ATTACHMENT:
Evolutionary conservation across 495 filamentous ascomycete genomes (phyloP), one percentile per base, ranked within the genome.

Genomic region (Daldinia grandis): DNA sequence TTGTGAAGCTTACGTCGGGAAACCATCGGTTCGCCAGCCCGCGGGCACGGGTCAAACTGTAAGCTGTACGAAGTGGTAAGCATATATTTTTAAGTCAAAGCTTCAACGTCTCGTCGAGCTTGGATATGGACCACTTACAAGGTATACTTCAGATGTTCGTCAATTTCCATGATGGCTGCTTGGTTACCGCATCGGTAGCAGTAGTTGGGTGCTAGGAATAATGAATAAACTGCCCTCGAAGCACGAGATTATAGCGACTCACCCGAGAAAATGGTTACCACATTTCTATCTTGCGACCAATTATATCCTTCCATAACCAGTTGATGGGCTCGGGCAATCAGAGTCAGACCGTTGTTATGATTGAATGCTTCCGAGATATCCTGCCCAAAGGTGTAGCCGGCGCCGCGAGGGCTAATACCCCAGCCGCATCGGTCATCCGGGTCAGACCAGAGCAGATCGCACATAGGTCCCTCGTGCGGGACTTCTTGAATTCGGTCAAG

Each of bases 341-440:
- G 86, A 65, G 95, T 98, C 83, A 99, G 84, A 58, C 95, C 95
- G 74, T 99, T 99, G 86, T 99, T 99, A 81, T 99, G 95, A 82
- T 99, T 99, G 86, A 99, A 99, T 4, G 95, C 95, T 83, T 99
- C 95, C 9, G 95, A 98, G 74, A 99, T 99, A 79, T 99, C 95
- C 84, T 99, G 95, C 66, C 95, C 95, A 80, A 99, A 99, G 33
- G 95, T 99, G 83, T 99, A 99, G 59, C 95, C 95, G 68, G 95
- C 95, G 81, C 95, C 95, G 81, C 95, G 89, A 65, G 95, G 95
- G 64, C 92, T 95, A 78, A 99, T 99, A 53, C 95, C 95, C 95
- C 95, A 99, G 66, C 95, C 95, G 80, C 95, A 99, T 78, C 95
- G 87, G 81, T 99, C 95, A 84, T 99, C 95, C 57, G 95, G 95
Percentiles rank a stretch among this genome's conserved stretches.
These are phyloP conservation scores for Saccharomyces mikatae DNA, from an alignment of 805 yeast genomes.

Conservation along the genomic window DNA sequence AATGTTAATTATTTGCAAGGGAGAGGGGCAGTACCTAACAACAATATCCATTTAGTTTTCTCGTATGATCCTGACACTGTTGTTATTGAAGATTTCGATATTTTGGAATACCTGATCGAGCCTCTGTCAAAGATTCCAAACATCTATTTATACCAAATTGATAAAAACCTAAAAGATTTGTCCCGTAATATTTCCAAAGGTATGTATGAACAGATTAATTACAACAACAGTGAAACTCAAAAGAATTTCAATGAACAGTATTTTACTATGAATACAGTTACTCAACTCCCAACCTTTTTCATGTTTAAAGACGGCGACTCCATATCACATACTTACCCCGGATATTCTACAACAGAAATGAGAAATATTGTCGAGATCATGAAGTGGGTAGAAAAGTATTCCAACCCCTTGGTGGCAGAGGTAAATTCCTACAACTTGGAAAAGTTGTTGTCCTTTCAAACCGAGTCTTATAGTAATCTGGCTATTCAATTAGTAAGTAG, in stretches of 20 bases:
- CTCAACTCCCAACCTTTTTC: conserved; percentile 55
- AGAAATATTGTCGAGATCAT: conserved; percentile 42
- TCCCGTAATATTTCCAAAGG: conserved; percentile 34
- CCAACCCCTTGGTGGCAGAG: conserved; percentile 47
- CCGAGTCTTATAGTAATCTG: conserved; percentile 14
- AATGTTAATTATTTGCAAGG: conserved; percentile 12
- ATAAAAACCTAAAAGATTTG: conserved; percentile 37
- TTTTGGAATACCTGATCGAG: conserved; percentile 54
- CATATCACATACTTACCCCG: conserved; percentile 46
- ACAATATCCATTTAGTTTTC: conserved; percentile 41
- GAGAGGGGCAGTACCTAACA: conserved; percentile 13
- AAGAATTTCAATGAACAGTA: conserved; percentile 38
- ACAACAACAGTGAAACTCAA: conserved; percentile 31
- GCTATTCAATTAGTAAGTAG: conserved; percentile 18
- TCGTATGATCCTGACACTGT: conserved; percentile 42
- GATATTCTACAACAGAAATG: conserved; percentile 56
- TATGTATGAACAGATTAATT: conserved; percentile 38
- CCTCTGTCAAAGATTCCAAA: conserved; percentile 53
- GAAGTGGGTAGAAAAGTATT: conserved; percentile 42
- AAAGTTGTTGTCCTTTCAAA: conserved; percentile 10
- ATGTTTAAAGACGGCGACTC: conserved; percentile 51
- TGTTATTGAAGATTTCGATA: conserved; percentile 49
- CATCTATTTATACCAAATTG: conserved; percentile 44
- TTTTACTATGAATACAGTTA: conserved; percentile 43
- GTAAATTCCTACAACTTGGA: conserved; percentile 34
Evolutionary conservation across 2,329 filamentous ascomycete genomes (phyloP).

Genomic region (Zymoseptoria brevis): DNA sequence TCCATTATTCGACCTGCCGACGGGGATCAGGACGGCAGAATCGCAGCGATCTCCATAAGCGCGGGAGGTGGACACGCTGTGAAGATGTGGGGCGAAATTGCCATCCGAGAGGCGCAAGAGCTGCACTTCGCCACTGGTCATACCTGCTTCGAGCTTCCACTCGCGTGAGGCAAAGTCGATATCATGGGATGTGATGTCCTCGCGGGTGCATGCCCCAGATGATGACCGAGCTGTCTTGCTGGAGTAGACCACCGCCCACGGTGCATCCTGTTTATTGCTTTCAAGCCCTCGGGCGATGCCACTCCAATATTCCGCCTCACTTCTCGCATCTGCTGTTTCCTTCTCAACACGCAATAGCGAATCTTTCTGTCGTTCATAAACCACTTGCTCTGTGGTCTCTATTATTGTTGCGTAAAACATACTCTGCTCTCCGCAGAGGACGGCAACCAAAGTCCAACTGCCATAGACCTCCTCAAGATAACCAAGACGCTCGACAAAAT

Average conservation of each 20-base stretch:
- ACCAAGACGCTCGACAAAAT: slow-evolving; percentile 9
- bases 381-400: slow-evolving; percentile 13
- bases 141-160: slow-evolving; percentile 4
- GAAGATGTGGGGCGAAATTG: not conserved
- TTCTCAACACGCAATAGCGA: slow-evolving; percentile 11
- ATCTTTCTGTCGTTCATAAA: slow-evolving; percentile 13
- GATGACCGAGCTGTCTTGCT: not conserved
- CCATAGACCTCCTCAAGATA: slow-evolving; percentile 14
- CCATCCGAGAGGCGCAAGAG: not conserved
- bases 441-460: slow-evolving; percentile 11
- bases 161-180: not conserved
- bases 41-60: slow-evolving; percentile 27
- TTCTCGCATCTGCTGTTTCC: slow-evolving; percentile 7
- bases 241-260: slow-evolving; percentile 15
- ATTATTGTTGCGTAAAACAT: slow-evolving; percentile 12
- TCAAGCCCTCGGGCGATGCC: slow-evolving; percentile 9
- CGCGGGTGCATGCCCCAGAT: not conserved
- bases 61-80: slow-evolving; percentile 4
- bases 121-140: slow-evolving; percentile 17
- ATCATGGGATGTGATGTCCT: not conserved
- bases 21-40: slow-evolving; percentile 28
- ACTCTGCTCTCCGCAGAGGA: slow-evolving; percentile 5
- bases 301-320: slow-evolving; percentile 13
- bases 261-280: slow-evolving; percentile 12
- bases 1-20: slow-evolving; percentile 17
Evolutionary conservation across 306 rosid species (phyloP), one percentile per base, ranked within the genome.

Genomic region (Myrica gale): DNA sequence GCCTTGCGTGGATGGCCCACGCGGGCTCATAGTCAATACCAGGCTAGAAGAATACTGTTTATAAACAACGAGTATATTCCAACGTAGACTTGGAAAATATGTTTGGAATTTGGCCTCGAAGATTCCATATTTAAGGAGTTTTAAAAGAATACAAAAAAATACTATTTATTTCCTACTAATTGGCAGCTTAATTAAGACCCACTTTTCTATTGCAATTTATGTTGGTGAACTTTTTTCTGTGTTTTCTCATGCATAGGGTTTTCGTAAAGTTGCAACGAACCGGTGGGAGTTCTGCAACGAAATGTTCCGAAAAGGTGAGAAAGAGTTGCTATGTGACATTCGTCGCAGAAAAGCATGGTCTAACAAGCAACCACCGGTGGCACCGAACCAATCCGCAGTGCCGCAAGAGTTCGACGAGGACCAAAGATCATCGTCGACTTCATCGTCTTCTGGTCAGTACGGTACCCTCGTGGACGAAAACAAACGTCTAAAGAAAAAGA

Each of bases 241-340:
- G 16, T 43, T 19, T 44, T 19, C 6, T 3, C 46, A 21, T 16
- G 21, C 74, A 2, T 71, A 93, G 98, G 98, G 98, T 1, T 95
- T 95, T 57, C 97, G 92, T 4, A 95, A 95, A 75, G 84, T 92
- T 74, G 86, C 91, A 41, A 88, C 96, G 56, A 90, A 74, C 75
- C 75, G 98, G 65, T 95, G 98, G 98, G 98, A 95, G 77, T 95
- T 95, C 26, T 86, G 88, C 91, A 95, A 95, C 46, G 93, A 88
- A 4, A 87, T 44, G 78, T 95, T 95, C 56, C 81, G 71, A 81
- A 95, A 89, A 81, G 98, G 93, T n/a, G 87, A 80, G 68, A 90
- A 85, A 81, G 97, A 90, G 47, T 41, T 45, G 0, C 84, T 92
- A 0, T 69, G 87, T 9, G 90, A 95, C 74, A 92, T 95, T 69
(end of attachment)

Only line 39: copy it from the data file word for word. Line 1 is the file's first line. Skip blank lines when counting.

- CATCTATTTATACCAAATTG: conserved; percentile 44